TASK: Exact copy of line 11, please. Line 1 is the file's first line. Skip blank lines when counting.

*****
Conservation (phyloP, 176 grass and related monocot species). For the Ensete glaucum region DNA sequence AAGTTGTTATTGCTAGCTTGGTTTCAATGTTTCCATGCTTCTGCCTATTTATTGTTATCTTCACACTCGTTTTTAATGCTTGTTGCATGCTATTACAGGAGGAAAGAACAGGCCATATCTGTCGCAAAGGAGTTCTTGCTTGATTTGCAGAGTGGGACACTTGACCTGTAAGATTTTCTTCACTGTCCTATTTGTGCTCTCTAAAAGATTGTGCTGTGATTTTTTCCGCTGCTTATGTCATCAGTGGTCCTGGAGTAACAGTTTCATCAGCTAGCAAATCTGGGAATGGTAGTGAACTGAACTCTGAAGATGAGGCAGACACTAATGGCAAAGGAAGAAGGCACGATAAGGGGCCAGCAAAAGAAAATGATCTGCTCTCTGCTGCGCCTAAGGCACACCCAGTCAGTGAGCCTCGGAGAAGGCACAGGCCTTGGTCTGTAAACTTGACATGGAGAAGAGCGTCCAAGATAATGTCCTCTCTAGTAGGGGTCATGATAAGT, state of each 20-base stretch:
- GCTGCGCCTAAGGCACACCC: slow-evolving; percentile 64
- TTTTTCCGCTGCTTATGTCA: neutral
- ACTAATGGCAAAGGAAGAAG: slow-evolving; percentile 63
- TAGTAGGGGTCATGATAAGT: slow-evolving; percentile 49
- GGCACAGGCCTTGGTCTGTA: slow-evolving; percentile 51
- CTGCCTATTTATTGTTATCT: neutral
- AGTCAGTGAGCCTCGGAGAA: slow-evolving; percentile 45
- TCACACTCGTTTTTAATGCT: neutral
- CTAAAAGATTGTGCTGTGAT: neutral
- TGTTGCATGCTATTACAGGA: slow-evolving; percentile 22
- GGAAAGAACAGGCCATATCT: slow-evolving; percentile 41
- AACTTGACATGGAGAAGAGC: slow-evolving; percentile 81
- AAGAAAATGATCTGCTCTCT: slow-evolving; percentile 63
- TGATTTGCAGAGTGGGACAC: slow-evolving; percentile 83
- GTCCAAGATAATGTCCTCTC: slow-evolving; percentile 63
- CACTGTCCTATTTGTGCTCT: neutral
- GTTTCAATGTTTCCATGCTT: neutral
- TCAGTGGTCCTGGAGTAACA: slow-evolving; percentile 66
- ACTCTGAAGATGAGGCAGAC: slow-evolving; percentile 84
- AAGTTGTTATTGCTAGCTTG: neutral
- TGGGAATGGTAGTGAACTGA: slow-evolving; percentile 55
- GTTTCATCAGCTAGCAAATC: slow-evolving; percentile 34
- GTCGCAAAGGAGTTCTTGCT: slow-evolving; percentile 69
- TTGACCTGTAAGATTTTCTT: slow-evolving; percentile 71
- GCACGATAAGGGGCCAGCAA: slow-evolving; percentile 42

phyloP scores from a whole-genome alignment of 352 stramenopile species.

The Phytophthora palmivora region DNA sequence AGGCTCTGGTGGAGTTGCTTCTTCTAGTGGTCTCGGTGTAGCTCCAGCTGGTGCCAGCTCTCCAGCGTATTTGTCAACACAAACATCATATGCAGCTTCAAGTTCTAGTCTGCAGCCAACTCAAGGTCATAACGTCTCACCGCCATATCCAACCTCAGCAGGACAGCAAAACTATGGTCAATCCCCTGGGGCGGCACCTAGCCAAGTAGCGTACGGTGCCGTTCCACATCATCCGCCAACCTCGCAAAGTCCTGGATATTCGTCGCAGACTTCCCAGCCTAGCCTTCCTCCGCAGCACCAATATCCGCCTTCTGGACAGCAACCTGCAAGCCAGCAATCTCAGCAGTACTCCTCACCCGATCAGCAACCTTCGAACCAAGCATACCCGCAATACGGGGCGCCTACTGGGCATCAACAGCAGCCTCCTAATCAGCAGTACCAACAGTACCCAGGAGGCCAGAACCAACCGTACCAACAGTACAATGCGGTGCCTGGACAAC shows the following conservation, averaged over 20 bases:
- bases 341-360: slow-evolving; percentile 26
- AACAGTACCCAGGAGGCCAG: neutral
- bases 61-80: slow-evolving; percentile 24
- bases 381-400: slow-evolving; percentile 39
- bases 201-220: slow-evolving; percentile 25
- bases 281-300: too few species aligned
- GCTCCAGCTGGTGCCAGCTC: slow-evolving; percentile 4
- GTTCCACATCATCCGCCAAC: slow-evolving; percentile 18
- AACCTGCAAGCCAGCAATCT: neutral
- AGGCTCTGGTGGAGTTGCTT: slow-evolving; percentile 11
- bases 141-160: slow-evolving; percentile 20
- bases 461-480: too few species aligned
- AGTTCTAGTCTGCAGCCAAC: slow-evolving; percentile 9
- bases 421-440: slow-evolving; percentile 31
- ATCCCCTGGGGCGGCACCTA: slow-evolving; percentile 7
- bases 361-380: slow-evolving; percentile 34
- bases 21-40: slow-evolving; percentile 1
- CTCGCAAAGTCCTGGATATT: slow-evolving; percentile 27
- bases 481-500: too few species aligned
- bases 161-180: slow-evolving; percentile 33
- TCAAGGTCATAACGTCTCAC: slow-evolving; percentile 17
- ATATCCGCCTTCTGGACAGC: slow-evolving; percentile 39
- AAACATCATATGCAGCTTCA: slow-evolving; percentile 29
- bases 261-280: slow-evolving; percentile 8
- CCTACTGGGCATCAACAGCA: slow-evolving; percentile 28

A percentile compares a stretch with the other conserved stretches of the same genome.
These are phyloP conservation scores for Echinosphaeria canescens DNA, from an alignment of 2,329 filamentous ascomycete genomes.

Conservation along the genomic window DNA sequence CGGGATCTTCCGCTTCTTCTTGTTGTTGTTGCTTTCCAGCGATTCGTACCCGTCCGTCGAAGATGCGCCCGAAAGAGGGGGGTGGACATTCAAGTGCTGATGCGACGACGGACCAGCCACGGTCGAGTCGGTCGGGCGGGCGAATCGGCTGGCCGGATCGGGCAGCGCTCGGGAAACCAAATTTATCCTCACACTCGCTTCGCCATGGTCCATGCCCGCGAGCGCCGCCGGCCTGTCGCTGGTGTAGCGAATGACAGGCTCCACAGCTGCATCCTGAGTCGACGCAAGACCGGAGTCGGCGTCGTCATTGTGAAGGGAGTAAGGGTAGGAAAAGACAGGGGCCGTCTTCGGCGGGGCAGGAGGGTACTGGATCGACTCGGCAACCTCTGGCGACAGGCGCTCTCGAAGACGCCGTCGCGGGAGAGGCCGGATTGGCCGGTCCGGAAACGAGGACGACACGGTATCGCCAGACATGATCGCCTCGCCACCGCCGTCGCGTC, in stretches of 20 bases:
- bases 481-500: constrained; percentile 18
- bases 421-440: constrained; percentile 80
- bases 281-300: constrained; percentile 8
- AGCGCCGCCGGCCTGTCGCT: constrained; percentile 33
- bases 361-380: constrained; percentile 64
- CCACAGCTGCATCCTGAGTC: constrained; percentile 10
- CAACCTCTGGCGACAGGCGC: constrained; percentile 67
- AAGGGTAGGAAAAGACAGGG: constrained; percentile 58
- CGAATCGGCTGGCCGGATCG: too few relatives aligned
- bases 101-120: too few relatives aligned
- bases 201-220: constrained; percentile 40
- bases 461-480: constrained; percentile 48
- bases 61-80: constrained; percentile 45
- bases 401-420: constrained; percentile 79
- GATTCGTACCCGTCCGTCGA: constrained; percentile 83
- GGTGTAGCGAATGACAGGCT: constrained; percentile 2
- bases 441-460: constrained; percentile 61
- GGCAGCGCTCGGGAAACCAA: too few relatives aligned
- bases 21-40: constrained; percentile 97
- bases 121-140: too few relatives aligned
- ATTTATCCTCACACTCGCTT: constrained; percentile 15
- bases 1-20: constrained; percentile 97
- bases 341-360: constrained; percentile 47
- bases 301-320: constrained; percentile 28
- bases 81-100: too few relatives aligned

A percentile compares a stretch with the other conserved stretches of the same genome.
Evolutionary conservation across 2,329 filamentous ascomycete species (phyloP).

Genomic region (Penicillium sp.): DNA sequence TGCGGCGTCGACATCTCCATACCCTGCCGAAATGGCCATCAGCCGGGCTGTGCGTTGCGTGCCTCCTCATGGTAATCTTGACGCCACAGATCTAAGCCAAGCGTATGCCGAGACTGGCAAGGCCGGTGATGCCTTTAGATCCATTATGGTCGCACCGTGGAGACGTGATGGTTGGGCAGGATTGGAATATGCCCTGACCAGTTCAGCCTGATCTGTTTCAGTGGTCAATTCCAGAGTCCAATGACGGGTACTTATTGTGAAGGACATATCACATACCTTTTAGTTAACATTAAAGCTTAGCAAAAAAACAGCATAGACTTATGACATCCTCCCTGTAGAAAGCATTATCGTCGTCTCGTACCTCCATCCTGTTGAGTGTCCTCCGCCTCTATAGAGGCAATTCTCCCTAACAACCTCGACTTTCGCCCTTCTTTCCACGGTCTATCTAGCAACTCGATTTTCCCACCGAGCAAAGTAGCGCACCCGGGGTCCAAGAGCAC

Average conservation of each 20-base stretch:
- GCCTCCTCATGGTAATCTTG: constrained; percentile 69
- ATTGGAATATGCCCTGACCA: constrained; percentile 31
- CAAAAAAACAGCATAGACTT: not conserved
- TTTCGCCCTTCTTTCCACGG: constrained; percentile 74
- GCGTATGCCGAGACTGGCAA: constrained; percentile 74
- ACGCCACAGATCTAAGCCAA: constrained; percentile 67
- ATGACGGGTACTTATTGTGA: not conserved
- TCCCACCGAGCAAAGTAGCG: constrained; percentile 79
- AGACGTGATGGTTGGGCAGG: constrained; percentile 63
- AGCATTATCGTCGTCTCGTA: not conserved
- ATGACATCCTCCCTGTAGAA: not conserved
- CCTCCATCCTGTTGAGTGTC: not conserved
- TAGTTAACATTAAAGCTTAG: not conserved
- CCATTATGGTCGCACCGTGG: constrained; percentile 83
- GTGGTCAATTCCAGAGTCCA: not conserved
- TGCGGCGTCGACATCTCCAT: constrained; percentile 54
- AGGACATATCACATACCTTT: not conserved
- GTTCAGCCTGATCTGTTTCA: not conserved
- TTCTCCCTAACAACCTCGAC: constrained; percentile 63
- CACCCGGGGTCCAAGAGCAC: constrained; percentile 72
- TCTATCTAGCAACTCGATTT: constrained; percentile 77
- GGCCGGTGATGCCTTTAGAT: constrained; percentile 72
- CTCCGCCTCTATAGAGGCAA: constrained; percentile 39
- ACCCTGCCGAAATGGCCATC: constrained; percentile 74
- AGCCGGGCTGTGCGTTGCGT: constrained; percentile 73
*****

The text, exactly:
- TGTTGCATGCTATTACAGGA: slow-evolving; percentile 22